Environmental DNA (eDNA) was used by a team of scientists led by the Wildlife Conservation Society (WCS) and Appalachian State University to document the breadth of high-alpine biodiversity present on the world’s highest mountain, 29,032-foot Mt. Everest (8,849 m).
The team collected eDNA from water samples over a four-week period in ten ponds and streams between 14,763 feet (4,500 meters) and 18,044 feet (4,500 meters), as described in the journal iScience (5,500 meters). The sites included areas of the alpine zone, which exists above the tree line and contains a variety of flowering plants and shrub species, as well as the aeolian zone, which extends beyond the range of flowering plants and shrubs in the biosphere’s uppermost reaches. From just 20 liters of water, they identified organisms belonging to 187 taxonomic orders, which corresponds to 16.3 percent, or one sixth, of the total known orders across the tree of life — a family tree of Earth’s biodiversity.
eDNA looks for trace amounts of genetic material left behind by organisms and wildlife and provides a more accessible, rapid, and comprehensive method of increasing survey capacity for assessing biodiversity in aquatic environments. Samples are collected in a sealed cartridge with a filter that captures genetic material, which is then analyzed in a lab using DNA metabarcoding and other sequencing methodologies. WCS has been using eDNA to detect rare and threatened species ranging from humpback whales to Swinhoe’s softshell turtles, one of the world’s rarest species.
We went in search for life on the roof of the world. This is what we found. However, the story does not end here. There is more to be discovered and we hope our findings help to inform future exploration.Dr. Marisa Lim
Although the Everest study focused on order-level identification, the team was able to identify many organisms to the genus or species level.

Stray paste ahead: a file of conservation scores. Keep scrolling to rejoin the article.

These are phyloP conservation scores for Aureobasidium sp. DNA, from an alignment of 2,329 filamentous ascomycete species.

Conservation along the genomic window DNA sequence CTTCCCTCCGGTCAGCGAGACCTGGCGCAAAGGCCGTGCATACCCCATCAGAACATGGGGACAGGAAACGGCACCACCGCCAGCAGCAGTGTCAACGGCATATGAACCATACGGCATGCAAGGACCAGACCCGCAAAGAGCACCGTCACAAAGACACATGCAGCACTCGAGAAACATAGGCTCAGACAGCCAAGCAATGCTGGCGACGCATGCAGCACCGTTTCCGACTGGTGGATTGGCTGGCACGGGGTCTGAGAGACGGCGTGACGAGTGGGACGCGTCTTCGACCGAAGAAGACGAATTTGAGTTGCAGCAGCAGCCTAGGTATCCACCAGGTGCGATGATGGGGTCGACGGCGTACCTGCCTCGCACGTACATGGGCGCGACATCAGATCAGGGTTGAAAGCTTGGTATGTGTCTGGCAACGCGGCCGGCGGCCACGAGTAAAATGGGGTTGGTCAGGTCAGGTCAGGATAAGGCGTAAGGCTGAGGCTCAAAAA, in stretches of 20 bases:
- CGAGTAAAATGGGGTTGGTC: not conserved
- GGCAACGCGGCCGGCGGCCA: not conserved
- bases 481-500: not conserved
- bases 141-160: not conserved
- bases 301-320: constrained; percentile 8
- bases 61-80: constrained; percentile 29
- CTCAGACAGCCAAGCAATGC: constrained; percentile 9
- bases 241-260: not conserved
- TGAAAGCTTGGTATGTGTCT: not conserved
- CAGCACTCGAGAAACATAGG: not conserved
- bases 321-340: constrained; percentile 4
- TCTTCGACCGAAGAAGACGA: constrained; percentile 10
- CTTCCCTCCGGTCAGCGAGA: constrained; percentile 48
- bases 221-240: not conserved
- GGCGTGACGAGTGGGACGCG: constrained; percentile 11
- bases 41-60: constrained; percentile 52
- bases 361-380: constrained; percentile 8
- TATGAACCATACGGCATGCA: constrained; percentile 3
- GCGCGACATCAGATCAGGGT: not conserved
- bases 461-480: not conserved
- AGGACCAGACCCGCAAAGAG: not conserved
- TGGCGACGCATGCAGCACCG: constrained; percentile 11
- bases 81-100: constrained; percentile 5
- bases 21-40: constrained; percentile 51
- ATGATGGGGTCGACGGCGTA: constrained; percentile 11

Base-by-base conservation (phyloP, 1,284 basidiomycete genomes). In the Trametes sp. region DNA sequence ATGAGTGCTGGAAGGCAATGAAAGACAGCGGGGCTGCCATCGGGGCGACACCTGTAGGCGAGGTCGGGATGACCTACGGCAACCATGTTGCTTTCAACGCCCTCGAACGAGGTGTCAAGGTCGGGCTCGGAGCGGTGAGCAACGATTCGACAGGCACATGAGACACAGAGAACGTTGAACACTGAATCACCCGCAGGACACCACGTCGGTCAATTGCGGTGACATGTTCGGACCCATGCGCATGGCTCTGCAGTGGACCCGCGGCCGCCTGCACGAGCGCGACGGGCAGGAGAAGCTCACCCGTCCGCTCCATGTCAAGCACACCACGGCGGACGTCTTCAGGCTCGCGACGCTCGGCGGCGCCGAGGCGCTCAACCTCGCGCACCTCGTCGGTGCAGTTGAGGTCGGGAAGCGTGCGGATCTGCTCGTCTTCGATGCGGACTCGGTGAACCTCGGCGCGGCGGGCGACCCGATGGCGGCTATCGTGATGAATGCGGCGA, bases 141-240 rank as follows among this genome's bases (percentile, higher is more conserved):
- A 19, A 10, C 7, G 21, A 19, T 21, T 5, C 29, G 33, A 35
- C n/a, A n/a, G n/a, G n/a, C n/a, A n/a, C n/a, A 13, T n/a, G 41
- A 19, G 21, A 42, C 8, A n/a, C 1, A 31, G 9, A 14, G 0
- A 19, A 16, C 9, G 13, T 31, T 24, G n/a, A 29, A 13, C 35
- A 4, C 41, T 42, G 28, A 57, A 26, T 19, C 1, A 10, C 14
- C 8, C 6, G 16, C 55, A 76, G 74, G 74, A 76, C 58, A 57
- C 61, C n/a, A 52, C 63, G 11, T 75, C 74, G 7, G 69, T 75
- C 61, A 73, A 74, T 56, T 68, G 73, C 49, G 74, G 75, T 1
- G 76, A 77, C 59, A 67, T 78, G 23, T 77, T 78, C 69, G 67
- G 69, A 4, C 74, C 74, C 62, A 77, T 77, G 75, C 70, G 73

For example, the team discovered rotifers and tardigrades, two tiny animal organisms that live in the harshest and most extreme environments and are thought to be among the most resilient animals on Earth. Furthermore, they identified Tibetan snow cocks, which are found in Sagarmatha National Park, and were surprised to find species such as domestic dog and chicken, demonstrating how human activities are influencing the landscape.
They also identified pine trees, which are only found far downhill from where they sampled, demonstrating how wind-blown pollen can make its way high up into these watersheds. Mayflies, which are known indicator species for environmental change, were also identified from multiple sites.
The eDNA inventory will aid future high-Himalayan biomonitoring and retrospective molecular studies to assess changes over time as climate-driven warming, glacial melt, and human-caused influences reshape this rapidly transforming world-renowned ecosystem.
Said Dr. Tracie Seimon of WCS’s Zoological Health Program, co-lead of the Everest biology field team and lead of the study: “High-alpine and aeolian environments, which have often been thought of as barren and mostly devoid of life, in fact have abundant biodiversity. High mountain environments including Mount Everest should be recognized as a target for sustained long-term biodiversity monitoring of high-alpine taxa to complement bioclimatic monitoring and climate change impact assessments.”
Said Dr. Marisa Lim of the Wildlife Conservation Society: “We went in search for life on the roof of the world. This is what we found. However, the story does not end here. There is more to be discovered and we hope our findings help to inform future exploration.”
This work is part of the 2019 National Geographic and Rolex Perpetual Planet Everest Expedition.
Dr. Anton Seimon, co-leader of the field study and Research Assistant Professor at Appalachian State University, stated: “When asked why he went to Mt Everest a century ago, British mountaineer George Mallory famously replied, ‘Because it’s there.’ Our 2019 team took a different approach: we went to Mt Everest because it is educational and can teach us about the world we live in.”
By making this open-source dataset available to the research community, the authors hope to contribute to ongoing efforts to build molecular resources for studying and tracking changes in biodiversity on Earth’s highest mountain.